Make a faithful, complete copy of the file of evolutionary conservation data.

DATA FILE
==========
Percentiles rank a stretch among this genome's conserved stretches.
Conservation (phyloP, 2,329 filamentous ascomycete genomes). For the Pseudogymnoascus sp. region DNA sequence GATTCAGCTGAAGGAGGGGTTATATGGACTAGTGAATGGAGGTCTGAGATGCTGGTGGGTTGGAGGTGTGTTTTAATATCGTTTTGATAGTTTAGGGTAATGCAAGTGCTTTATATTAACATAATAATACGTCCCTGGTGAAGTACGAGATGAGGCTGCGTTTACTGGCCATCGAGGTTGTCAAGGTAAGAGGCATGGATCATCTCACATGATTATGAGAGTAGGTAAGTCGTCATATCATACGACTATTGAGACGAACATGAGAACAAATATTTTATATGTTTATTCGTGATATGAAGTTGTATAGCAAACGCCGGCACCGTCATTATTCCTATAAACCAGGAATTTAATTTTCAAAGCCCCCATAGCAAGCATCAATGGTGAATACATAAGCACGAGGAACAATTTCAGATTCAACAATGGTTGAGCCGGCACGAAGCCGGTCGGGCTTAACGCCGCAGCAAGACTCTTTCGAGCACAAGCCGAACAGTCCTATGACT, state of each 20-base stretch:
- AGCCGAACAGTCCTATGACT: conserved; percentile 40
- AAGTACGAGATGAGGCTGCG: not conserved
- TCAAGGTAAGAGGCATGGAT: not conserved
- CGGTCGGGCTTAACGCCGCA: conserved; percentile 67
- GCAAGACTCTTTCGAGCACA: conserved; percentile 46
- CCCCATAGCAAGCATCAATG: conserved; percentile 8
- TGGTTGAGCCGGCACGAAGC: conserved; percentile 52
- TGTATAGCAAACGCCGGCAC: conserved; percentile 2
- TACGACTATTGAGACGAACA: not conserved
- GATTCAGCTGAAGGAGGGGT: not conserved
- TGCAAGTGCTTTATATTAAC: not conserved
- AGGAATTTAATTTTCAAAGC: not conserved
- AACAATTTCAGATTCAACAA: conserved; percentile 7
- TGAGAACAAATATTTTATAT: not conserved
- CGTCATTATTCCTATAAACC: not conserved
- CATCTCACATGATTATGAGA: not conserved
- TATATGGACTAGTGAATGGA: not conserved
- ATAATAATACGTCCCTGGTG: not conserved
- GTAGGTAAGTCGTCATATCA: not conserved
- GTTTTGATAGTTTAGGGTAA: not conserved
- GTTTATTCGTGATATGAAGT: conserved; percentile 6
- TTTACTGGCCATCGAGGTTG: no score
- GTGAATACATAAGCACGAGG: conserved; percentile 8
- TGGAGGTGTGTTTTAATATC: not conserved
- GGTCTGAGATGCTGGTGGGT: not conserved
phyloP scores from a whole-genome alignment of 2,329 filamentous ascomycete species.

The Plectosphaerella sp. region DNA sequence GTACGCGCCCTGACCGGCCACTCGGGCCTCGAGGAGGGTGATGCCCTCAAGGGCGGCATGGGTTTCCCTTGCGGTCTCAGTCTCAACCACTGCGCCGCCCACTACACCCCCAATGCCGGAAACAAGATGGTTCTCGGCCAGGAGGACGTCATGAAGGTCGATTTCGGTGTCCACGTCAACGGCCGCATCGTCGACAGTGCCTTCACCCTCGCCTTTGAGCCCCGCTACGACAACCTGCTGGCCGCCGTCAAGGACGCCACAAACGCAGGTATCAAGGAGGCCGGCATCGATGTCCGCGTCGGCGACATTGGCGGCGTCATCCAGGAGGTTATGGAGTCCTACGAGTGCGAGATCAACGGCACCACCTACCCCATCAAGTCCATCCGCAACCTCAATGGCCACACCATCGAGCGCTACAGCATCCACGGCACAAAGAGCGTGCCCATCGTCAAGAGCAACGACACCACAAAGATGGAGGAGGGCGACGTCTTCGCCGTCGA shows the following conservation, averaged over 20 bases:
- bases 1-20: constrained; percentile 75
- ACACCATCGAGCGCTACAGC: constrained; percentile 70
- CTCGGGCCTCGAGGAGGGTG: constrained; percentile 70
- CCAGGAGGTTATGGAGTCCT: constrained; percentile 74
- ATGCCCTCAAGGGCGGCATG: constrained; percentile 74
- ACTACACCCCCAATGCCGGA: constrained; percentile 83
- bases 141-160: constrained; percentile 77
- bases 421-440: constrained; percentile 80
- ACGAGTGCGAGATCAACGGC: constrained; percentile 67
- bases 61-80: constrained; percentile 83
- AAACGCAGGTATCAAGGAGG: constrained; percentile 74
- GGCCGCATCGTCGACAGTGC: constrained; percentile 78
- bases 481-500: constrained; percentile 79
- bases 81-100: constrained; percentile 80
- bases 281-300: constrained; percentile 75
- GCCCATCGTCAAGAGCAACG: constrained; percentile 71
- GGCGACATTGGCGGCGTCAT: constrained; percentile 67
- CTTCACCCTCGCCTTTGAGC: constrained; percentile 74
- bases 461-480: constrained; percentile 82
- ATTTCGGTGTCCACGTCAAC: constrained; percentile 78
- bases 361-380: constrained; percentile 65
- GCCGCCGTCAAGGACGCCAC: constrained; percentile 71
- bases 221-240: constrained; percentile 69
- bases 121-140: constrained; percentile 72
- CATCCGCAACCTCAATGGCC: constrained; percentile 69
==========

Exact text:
Percentiles rank a stretch among this genome's conserved stretches.
Conservation (phyloP, 2,329 filamentous ascomycete genomes). For the Pseudogymnoascus sp. region DNA sequence GATTCAGCTGAAGGAGGGGTTATATGGACTAGTGAATGGAGGTCTGAGATGCTGGTGGGTTGGAGGTGTGTTTTAATATCGTTTTGATAGTTTAGGGTAATGCAAGTGCTTTATATTAACATAATAATACGTCCCTGGTGAAGTACGAGATGAGGCTGCGTTTACTGGCCATCGAGGTTGTCAAGGTAAGAGGCATGGATCATCTCACATGATTATGAGAGTAGGTAAGTCGTCATATCATACGACTATTGAGACGAACATGAGAACAAATATTTTATATGTTTATTCGTGATATGAAGTTGTATAGCAAACGCCGGCACCGTCATTATTCCTATAAACCAGGAATTTAATTTTCAAAGCCCCCATAGCAAGCATCAATGGTGAATACATAAGCACGAGGAACAATTTCAGATTCAACAATGGTTGAGCCGGCACGAAGCCGGTCGGGCTTAACGCCGCAGCAAGACTCTTTCGAGCACAAGCCGAACAGTCCTATGACT, state of each 20-base stretch:
- AGCCGAACAGTCCTATGACT: conserved; percentile 40
- AAGTACGAGATGAGGCTGCG: not conserved
- TCAAGGTAAGAGGCATGGAT: not conserved
- CGGTCGGGCTTAACGCCGCA: conserved; percentile 67
- GCAAGACTCTTTCGAGCACA: conserved; percentile 46
- CCCCATAGCAAGCATCAATG: conserved; percentile 8
- TGGTTGAGCCGGCACGAAGC: conserved; percentile 52
- TGTATAGCAAACGCCGGCAC: conserved; percentile 2
- TACGACTATTGAGACGAACA: not conserved
- GATTCAGCTGAAGGAGGGGT: not conserved
- TGCAAGTGCTTTATATTAAC: not conserved
- AGGAATTTAATTTTCAAAGC: not conserved
- AACAATTTCAGATTCAACAA: conserved; percentile 7
- TGAGAACAAATATTTTATAT: not conserved
- CGTCATTATTCCTATAAACC: not conserved
- CATCTCACATGATTATGAGA: not conserved
- TATATGGACTAGTGAATGGA: not conserved
- ATAATAATACGTCCCTGGTG: not conserved
- GTAGGTAAGTCGTCATATCA: not conserved
- GTTTTGATAGTTTAGGGTAA: not conserved
- GTTTATTCGTGATATGAAGT: conserved; percentile 6
- TTTACTGGCCATCGAGGTTG: no score
- GTGAATACATAAGCACGAGG: conserved; percentile 8
- TGGAGGTGTGTTTTAATATC: not conserved
- GGTCTGAGATGCTGGTGGGT: not conserved
phyloP scores from a whole-genome alignment of 2,329 filamentous ascomycete species.

The Plectosphaerella sp. region DNA sequence GTACGCGCCCTGACCGGCCACTCGGGCCTCGAGGAGGGTGATGCCCTCAAGGGCGGCATGGGTTTCCCTTGCGGTCTCAGTCTCAACCACTGCGCCGCCCACTACACCCCCAATGCCGGAAACAAGATGGTTCTCGGCCAGGAGGACGTCATGAAGGTCGATTTCGGTGTCCACGTCAACGGCCGCATCGTCGACAGTGCCTTCACCCTCGCCTTTGAGCCCCGCTACGACAACCTGCTGGCCGCCGTCAAGGACGCCACAAACGCAGGTATCAAGGAGGCCGGCATCGATGTCCGCGTCGGCGACATTGGCGGCGTCATCCAGGAGGTTATGGAGTCCTACGAGTGCGAGATCAACGGCACCACCTACCCCATCAAGTCCATCCGCAACCTCAATGGCCACACCATCGAGCGCTACAGCATCCACGGCACAAAGAGCGTGCCCATCGTCAAGAGCAACGACACCACAAAGATGGAGGAGGGCGACGTCTTCGCCGTCGA shows the following conservation, averaged over 20 bases:
- bases 1-20: constrained; percentile 75
- ACACCATCGAGCGCTACAGC: constrained; percentile 70
- CTCGGGCCTCGAGGAGGGTG: constrained; percentile 70
- CCAGGAGGTTATGGAGTCCT: constrained; percentile 74
- ATGCCCTCAAGGGCGGCATG: constrained; percentile 74
- ACTACACCCCCAATGCCGGA: constrained; percentile 83
- bases 141-160: constrained; percentile 77
- bases 421-440: constrained; percentile 80
- ACGAGTGCGAGATCAACGGC: constrained; percentile 67
- bases 61-80: constrained; percentile 83
- AAACGCAGGTATCAAGGAGG: constrained; percentile 74
- GGCCGCATCGTCGACAGTGC: constrained; percentile 78
- bases 481-500: constrained; percentile 79
- bases 81-100: constrained; percentile 80
- bases 281-300: constrained; percentile 75
- GCCCATCGTCAAGAGCAACG: constrained; percentile 71
- GGCGACATTGGCGGCGTCAT: constrained; percentile 67
- CTTCACCCTCGCCTTTGAGC: constrained; percentile 74
- bases 461-480: constrained; percentile 82
- ATTTCGGTGTCCACGTCAAC: constrained; percentile 78
- bases 361-380: constrained; percentile 65
- GCCGCCGTCAAGGACGCCAC: constrained; percentile 71
- bases 221-240: constrained; percentile 69
- bases 121-140: constrained; percentile 72
- CATCCGCAACCTCAATGGCC: constrained; percentile 69